Allison Shields (AS): What is the main message of Automating Legal Services?
Hugh Logue (HL): There is an appalling justice gap between those who can afford legal advice and those who can’t. However, the reality is that there will never be enough lawyers or sufficiently funded government services to come anywhere near to closing this gap. This latent demand for legal services will never be met through law firms’ current delivery model. Now, for the first time, we are at the point where technology is available to help close the justice gap and deliver on the founding principles of a democratic society.
AS: What inspired you to write this book?
HL: After I graduated from law school, I completed a six-month internship with a refugee charity in Oxford that supported people who were being held in immigration detention centers. The people I met and spoke to were very vulnerable, including mothers with young children, who could not speak English and had little idea of what was going on. I soon realized that, while each case had unique aspects, overall the drafting of bail applications, judicial reviews, and so on was quite repetitive so I set up basic macro-enabled templates, forms, and spreadsheets that enabled me to simply click on answers to automate the drafting of various applications. This helped me to clear a backlog of routine cases and gave me time to focus on the more complex ones.
AS: Many of the people I met in the detention centers paid huge sums of money to fraudulent “legal advisors” who preyed on vulnerable people by handing out leaflets outside churches in large immigrant communities. They were told to make all sorts of false statements to authorities that ultimately worked against them by destroying their credibility. Their fate might have been very different if they had a free or low-cost app on their smartphone that gave them the right guidance, instead of falling victim to fraudsters.
HL: After completing this internship I started to consider the potential of the intersection where content, technology, and the law meet.
AS: What experience, knowledge or special training helped you to write this book?
HL: As the Lead Analyst for Legal Technology at Outsell, I spend my days speaking to the CEOs of legal software and information companies to get an understanding of their products, their strategies, and their company’s potential. I also regularly speak to lawyers, legal service consumers, academics and analysts around the world. All this feeds into my research, enabling me to write regular papers and reports for Outsell’s clients on various legal technologies, trends, and opportunities. A few years ago I wrote an Outsell report on automated legal services, and after I spoke to someone that worked at the ABA, they suggested I write a book on the same subject.
AS: What problem faced by lawyers does Automating Legal Services solve/address?
HL: The provision of legal services has not changed that much in centuries. While it is true that law firms have grown massively in size, become more international, and introduced back-office technology, they still deliver their services in much the same way as they did in the 18th century. The last three major industrial revolutions did not really have an effect on the legal services industry. Now the technology and demand are there to make automated legal services a reality and a success. If law firms miss the current opportunity to launch their own automated legal services, others will, and instead of evolving in a sustainable way, legal services will be disrupted, potentially driving many law firms out of business.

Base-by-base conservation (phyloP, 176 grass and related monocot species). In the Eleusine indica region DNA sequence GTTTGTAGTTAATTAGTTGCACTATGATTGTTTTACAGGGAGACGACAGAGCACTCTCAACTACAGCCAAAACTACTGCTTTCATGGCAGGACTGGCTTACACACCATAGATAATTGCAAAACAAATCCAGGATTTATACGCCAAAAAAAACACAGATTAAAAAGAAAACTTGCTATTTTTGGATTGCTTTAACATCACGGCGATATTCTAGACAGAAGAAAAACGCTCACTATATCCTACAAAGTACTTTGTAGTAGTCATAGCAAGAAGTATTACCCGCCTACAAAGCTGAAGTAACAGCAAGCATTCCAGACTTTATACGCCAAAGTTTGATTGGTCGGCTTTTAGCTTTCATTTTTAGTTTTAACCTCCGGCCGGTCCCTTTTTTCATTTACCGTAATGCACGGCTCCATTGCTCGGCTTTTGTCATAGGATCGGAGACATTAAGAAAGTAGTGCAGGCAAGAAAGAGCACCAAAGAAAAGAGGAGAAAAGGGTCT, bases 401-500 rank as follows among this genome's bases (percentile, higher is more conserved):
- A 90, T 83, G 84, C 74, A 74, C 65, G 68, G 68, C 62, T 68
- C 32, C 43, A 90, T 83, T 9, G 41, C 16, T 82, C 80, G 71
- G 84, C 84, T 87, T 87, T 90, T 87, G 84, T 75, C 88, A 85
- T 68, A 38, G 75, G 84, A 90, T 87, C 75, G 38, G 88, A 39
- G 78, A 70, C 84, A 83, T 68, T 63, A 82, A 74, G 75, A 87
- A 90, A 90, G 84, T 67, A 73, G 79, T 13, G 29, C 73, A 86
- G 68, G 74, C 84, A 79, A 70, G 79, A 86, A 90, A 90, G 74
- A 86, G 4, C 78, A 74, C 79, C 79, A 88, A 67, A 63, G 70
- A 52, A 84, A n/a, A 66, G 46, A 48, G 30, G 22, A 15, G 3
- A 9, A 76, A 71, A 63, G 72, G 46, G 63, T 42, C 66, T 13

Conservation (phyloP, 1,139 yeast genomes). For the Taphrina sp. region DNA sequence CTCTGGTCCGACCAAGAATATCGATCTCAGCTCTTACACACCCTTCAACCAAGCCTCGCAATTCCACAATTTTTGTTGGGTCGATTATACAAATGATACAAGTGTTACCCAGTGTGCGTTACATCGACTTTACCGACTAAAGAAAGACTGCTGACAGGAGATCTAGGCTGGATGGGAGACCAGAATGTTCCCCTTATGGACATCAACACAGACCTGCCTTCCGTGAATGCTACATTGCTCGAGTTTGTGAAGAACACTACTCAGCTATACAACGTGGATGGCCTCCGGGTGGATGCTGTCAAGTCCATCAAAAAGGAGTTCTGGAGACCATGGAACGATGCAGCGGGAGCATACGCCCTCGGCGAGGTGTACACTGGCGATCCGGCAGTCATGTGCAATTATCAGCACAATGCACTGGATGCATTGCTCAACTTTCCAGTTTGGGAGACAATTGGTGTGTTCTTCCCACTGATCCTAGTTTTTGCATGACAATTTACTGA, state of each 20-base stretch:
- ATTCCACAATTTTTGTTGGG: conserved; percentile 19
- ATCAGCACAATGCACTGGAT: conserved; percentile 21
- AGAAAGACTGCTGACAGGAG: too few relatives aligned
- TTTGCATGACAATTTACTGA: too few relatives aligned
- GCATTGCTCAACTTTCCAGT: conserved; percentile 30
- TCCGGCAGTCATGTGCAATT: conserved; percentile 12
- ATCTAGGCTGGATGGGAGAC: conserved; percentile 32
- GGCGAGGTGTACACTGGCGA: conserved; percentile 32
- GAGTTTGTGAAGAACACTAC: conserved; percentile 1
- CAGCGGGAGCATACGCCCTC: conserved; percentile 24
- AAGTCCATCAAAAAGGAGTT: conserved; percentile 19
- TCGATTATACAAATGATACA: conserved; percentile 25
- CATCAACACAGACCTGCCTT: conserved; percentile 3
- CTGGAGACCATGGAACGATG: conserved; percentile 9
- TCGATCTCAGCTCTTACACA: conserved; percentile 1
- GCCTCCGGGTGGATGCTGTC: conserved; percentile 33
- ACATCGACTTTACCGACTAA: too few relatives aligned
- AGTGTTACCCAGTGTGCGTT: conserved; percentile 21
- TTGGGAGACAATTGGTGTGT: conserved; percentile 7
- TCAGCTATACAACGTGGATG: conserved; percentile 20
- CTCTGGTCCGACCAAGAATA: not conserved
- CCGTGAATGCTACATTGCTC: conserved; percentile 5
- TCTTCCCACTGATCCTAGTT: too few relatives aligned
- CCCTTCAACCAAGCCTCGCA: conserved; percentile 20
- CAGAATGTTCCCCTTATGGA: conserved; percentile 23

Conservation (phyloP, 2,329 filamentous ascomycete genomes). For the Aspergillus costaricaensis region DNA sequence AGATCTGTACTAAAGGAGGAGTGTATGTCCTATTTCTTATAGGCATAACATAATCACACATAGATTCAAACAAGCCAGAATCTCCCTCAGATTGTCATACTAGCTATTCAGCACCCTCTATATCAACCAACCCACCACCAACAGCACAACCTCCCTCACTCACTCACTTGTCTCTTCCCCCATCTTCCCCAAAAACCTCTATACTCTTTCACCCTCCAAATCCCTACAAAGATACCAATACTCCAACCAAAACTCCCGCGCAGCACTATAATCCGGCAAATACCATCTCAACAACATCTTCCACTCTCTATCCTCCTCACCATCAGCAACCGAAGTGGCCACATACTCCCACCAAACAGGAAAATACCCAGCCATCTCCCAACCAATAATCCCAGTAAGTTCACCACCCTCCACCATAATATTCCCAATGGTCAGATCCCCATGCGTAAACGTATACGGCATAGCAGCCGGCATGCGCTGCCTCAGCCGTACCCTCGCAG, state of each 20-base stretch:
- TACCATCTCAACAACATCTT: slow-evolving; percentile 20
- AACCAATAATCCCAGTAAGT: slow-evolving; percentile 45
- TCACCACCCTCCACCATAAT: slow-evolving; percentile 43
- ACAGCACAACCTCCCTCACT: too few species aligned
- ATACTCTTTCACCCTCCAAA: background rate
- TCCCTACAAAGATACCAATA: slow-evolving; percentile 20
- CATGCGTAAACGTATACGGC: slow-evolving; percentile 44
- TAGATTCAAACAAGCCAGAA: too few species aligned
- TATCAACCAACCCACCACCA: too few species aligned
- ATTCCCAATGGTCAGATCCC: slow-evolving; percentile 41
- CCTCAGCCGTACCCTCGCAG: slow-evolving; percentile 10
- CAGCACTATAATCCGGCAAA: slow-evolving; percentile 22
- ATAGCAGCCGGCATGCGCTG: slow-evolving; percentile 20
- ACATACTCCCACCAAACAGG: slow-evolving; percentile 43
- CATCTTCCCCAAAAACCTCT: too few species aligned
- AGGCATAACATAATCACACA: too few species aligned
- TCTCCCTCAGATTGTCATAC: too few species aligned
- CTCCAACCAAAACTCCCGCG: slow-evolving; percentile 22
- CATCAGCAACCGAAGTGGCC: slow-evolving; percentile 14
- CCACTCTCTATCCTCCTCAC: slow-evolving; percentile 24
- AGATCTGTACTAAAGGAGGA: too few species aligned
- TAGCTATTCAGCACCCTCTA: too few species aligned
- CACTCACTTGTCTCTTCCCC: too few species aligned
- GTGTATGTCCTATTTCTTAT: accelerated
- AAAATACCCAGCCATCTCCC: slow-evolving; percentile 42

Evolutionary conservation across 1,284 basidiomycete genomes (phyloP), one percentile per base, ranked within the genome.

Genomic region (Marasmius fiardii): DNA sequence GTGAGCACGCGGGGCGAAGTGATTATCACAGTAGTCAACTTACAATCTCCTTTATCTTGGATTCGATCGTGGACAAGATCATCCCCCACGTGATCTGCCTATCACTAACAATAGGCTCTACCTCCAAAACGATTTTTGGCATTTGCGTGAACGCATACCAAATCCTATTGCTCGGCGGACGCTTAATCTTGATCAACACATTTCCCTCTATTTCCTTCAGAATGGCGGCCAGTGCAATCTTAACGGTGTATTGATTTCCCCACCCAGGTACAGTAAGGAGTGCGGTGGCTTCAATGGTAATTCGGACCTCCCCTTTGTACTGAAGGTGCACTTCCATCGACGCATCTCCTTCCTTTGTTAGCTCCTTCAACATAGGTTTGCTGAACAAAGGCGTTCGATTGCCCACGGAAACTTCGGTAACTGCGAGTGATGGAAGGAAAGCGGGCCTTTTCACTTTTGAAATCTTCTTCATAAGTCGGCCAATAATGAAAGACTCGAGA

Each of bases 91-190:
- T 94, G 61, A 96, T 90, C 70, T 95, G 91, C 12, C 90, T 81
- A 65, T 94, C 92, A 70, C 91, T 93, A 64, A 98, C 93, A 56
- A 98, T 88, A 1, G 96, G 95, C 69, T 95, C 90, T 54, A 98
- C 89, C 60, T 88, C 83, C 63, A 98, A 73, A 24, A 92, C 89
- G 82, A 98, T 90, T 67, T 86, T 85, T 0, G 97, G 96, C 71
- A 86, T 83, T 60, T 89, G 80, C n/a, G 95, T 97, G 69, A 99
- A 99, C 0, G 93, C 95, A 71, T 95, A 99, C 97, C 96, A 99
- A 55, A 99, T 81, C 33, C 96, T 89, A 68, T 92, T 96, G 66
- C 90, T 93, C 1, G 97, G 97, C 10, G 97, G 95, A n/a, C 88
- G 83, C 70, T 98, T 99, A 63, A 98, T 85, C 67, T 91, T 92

AS: What was your biggest challenge in writing this book?
HL: The challenge with writing about emerging technologies is that within a few weeks of writing a chapter, a new technology, start-up or product launched and I would have to go back and rewrite a section. Fortunately, my editors understood, and I was able to make changes right up until it went to press.
AS: What do you think will surprise readers most about your book?
HL: Until I started doing research for this book, I hadn’t quite realized the full extent of the justice gap and the latent demand for legal services around the world. There are different studies, and variations between countries, but the overwhelming majority of people who experience legal problems do not get the support of an authority or a third party to help them to resolve it. Whilst I support increasing public legal aid funding, even in the highly unlikely of government legal aid doubling, it would still only be a drop in the ocean in terms of closing the justice gap. Clearly a more radical and innovative approach is also needed.
AS: What is the most important takeaway readers will get from Automating Legal Services?
HL: The automation of legal services will not happen overnight and law practices need to get ahead of legal tech start-ups and marketplace websites and think about new ways in which their expertise and experience can be brought directly in front of clients in an automated format. Law firms have nothing to fear and plenty to gain from automated legal services. It is about serving a new and far bigger addressable market and making legal practices more profitable. It is about improving client experiences by making legal services more convenient. It is about lawyers getting back to what attracted them to law in the first place instead of doing soul-destroying mundane repetitive work. But above all else, it is about opening up access to justice to those who have little or no chance of engaging with the current legal system.